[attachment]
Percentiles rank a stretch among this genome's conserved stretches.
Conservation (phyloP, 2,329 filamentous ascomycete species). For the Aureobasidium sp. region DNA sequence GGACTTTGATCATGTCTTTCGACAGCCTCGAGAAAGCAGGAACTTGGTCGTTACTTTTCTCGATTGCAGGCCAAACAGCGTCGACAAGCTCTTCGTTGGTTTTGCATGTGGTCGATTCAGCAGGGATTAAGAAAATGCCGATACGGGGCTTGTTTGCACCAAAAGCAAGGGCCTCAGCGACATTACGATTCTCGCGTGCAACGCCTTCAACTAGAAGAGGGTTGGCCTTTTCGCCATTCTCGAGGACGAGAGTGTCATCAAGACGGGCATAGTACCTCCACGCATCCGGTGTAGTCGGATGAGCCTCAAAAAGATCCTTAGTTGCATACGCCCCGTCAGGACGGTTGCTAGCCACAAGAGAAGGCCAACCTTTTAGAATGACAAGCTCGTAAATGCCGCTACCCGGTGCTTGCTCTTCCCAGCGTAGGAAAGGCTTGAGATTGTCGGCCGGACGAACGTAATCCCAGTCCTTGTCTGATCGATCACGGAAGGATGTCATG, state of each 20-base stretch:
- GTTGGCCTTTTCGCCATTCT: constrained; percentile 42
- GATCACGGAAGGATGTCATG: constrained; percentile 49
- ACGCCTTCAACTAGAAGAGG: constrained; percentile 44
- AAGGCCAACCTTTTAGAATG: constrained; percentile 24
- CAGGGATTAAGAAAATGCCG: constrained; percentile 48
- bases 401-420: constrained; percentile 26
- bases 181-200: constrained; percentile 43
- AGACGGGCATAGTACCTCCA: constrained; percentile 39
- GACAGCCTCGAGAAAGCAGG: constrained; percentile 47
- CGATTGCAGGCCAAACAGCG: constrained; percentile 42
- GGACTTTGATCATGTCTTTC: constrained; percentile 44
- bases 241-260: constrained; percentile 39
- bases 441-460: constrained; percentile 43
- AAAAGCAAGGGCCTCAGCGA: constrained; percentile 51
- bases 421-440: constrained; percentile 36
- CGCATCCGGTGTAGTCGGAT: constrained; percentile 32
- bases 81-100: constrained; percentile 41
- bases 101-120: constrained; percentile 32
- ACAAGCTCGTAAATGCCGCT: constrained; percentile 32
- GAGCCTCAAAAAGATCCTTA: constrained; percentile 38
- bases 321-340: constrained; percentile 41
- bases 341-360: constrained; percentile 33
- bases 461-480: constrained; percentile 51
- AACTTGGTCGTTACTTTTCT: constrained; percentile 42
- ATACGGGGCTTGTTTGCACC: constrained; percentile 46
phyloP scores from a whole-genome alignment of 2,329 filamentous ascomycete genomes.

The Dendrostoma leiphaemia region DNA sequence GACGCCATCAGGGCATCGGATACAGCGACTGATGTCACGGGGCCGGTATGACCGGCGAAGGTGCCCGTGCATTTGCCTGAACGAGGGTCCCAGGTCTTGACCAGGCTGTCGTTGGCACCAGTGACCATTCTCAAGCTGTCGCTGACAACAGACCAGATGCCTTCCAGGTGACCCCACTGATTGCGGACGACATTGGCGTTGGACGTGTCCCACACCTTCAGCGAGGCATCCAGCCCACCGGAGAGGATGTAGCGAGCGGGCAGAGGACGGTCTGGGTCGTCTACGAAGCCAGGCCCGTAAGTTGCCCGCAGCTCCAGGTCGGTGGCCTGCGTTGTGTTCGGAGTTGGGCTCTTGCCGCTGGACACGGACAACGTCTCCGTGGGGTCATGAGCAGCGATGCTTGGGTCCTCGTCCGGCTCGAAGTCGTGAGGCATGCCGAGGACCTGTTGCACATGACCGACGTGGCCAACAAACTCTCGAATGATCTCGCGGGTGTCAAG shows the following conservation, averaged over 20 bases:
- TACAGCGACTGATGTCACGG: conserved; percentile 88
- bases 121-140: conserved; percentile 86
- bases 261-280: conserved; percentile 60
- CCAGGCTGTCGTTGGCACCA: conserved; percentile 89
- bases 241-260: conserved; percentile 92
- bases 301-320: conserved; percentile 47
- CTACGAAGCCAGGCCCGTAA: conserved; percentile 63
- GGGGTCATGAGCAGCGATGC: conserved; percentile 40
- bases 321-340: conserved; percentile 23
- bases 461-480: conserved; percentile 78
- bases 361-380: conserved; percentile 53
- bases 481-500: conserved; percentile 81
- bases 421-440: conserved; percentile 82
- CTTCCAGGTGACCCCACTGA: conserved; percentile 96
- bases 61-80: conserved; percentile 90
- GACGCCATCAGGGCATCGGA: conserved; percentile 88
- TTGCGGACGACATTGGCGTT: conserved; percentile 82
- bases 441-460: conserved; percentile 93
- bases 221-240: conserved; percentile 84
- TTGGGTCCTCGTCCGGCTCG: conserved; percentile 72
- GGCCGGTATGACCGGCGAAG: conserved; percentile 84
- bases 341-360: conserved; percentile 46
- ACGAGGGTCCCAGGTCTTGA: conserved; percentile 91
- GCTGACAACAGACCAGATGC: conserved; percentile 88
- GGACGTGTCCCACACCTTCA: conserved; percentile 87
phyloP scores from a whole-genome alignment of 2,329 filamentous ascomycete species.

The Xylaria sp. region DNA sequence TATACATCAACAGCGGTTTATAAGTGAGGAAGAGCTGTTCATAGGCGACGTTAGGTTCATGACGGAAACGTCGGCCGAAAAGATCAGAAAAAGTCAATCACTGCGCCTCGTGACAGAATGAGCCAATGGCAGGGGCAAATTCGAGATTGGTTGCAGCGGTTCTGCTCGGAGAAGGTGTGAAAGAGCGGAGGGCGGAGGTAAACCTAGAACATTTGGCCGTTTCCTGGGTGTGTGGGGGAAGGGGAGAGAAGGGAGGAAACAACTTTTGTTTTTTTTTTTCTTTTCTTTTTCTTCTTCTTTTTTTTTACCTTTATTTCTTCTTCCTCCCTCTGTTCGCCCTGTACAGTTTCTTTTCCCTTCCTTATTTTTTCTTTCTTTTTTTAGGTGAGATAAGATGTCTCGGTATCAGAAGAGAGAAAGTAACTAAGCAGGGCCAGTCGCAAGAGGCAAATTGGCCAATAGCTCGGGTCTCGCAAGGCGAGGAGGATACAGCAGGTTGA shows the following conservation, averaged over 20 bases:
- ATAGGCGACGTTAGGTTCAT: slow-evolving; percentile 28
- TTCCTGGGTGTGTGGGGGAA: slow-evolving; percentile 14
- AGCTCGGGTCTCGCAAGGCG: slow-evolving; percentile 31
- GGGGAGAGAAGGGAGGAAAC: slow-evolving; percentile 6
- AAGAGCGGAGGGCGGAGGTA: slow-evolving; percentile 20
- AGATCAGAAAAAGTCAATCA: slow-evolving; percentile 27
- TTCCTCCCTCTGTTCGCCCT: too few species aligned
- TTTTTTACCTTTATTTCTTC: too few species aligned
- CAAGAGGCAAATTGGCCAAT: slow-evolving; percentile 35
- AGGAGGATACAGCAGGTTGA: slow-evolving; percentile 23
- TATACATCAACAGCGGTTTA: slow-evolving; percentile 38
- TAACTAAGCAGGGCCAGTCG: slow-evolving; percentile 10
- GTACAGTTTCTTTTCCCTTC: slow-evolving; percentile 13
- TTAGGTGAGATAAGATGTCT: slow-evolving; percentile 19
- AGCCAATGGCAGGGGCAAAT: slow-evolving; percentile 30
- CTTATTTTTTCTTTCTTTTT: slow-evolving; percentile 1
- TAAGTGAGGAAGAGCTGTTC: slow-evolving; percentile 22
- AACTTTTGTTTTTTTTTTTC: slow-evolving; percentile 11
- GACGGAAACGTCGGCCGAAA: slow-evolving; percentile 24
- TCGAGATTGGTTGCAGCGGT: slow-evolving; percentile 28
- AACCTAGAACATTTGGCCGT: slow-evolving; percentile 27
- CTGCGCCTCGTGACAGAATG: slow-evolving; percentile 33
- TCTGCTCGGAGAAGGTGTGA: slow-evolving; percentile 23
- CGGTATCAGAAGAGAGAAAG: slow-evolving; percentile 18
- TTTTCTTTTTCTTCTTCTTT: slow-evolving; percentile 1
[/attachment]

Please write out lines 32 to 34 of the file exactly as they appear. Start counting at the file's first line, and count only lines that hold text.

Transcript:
- bases 261-280: conserved; percentile 60
- CCAGGCTGTCGTTGGCACCA: conserved; percentile 89
- bases 241-260: conserved; percentile 92